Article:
The multiple normalized burdens on women – from social and so-called ‘cultural’ ostracization and exclusion, patriarchal norms which discriminate simply on the basis of gender, economic and political marginalization and discrimination, and issues of gender violence, to name just a few – were all considerably magnified during the coronavirus pandemic. At minimum, psychologists in Pakistan and elsewhere have noted that women now “have had to disproportionately bear a triple burden of work: increased household work with everyone at home, increased and constant caretaking responsibilities (including coronavirus patients), and home schooling of children (including learning and managing new technology).” It is also feared that domestic abuse and gender based violence have increased in a “horrifying surge.” This surge would add to the existing “70 to 90 percent of women [who] experience some form of physical, emotional or psychological abuse from an intimate partner” in Pakistan. With pre-pandemic domestic and gender-based violence already approaching catastrophic proportions, the pandemic lockdown means that the perpetrators of that violence – men – are now also locked-out of their offices and public spaces and are locked-in at home. Women and girls therefore face the brunt of far worse oppression, given (male) frustration, loss of male and family income, and other situational changes.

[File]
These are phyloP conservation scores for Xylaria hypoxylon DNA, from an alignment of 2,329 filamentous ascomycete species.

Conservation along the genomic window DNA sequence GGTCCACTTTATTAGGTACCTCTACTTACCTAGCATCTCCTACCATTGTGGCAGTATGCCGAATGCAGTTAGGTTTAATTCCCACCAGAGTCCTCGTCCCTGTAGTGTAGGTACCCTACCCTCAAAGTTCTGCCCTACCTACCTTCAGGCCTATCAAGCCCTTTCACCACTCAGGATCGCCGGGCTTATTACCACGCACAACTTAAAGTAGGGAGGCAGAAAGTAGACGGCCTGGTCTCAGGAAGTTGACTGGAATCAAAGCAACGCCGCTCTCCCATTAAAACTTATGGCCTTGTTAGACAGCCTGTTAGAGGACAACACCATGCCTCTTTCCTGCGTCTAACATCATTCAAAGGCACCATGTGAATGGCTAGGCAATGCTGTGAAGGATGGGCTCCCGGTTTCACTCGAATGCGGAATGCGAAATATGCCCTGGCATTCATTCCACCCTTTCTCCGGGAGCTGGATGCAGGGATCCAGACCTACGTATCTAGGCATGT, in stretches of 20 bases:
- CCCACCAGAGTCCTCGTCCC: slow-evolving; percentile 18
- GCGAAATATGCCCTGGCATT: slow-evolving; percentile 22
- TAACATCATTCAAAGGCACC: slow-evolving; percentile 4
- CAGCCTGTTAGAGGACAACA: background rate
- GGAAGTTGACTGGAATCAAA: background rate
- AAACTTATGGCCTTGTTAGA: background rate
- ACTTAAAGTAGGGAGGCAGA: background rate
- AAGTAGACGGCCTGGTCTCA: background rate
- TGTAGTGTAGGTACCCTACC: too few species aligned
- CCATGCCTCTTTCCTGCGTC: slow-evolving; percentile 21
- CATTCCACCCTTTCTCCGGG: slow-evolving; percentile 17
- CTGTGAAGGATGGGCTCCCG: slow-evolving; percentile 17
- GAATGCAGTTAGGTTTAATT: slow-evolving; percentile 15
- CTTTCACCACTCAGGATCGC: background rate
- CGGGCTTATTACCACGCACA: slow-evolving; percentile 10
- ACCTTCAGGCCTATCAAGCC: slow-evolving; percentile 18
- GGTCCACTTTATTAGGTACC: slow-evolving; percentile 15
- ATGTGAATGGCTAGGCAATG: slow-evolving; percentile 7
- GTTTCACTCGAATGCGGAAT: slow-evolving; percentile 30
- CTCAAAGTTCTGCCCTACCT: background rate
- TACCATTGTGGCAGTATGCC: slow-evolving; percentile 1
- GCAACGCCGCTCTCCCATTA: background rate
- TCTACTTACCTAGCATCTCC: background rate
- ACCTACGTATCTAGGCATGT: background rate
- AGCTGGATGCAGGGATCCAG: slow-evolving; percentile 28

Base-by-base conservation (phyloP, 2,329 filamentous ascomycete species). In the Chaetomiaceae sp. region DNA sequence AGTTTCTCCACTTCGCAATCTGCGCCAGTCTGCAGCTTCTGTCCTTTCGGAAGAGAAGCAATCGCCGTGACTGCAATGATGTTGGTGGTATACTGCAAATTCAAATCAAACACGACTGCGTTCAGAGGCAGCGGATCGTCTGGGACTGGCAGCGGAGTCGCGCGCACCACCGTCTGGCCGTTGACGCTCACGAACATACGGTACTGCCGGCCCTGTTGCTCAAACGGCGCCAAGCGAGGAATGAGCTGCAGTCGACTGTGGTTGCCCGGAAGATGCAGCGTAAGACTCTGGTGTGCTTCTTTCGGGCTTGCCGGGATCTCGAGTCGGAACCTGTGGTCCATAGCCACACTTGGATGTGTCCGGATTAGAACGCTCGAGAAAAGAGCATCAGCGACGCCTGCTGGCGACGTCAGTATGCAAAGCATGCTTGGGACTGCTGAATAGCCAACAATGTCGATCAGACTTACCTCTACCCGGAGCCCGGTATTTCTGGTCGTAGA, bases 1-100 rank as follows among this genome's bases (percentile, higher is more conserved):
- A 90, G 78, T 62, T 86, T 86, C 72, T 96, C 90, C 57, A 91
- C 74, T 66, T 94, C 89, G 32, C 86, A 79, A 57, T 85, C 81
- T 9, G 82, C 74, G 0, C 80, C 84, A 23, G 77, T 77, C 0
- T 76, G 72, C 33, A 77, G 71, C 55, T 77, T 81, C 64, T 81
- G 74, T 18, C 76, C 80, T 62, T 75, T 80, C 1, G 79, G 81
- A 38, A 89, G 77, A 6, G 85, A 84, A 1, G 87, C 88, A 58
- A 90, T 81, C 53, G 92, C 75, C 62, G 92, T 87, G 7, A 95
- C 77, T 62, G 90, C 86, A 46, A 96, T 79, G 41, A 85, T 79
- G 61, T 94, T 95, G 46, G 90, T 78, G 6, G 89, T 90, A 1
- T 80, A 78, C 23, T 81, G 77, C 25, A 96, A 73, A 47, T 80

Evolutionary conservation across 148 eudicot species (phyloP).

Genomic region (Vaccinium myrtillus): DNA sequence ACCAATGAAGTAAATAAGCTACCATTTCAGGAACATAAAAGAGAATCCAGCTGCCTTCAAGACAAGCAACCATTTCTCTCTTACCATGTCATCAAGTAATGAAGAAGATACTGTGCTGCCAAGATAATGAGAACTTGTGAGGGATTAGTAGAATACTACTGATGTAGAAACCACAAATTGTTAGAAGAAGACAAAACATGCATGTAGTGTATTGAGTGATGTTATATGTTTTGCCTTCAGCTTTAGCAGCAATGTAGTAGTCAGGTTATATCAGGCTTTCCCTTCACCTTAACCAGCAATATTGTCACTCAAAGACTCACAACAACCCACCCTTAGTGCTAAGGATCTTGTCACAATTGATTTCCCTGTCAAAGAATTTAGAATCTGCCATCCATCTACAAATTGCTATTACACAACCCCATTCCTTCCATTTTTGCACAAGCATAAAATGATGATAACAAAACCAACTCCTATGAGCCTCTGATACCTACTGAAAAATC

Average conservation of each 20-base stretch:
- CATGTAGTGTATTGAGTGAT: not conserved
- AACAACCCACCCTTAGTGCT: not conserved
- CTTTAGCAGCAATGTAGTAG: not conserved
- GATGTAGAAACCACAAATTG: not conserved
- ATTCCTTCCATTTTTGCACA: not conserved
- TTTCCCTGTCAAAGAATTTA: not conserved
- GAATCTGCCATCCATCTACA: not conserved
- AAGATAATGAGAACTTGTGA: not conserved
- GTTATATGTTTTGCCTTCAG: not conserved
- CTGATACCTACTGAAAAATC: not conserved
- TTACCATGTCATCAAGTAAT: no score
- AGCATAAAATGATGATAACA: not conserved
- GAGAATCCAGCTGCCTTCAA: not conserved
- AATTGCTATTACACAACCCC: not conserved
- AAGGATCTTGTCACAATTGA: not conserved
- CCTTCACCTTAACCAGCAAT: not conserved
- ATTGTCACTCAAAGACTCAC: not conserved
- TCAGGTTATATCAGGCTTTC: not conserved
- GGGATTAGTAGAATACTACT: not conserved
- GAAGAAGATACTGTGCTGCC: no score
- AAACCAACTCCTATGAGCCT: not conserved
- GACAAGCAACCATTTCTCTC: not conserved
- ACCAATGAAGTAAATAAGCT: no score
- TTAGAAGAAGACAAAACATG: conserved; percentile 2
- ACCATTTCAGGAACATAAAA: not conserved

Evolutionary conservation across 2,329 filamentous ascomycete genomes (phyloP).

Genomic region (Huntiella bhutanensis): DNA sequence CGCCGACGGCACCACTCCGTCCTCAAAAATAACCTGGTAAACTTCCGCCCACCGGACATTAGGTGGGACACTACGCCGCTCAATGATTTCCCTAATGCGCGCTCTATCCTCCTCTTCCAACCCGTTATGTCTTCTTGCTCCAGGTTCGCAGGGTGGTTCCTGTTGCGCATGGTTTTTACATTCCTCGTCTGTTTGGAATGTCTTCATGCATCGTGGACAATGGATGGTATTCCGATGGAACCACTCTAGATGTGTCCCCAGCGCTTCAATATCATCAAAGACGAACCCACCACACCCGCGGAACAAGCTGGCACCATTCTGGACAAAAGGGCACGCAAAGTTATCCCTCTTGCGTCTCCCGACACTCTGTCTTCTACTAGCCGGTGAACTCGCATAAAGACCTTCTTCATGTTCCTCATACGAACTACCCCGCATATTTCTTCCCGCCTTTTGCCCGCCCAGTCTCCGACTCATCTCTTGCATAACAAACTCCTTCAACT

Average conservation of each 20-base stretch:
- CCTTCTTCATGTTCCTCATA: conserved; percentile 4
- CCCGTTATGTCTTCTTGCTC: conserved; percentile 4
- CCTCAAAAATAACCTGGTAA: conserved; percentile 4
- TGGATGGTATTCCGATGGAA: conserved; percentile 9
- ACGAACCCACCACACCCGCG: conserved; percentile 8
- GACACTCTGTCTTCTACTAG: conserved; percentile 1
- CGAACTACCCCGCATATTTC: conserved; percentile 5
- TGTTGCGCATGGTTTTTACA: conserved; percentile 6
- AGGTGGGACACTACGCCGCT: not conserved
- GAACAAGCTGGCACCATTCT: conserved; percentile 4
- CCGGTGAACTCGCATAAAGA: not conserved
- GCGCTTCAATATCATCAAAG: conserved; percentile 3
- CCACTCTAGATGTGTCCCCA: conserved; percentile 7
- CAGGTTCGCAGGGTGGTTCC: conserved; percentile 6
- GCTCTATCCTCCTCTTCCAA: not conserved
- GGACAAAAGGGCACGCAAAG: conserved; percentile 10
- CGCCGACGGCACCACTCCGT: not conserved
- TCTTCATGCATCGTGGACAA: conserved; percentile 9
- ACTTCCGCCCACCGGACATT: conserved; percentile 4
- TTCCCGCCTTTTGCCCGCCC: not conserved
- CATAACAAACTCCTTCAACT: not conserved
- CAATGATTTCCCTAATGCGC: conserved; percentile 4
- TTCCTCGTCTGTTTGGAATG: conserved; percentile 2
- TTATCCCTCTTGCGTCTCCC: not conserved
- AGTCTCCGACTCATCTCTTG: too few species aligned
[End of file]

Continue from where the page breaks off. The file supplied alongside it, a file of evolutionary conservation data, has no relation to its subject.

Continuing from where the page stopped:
Farahnaz Zahidi, “Unsafe at home,” The News, August 20, 2020 https://www.thenews.com.pk/magazine/you/700989-unsafe-at-home
 Scott Neuman, “Global Lockdowns Resulting in ‘Horrifying Surge’ In Domestic Violence, UN Warns,” NPR, April 6, 2020 https://www.npr.org/sections/coronavirus-live-updates/2020/04/06/827908402/global-lockdowns-resulting-in-horrifying-surge-in-domestic-violence-u-n-warns
 “Gender and Pandemic Urgent Call for Action,” UNODC, https://www.unodc.org/documents/pakistan/Advocacy_Brief_4_Gender_-COVID-19-Punjab.pdf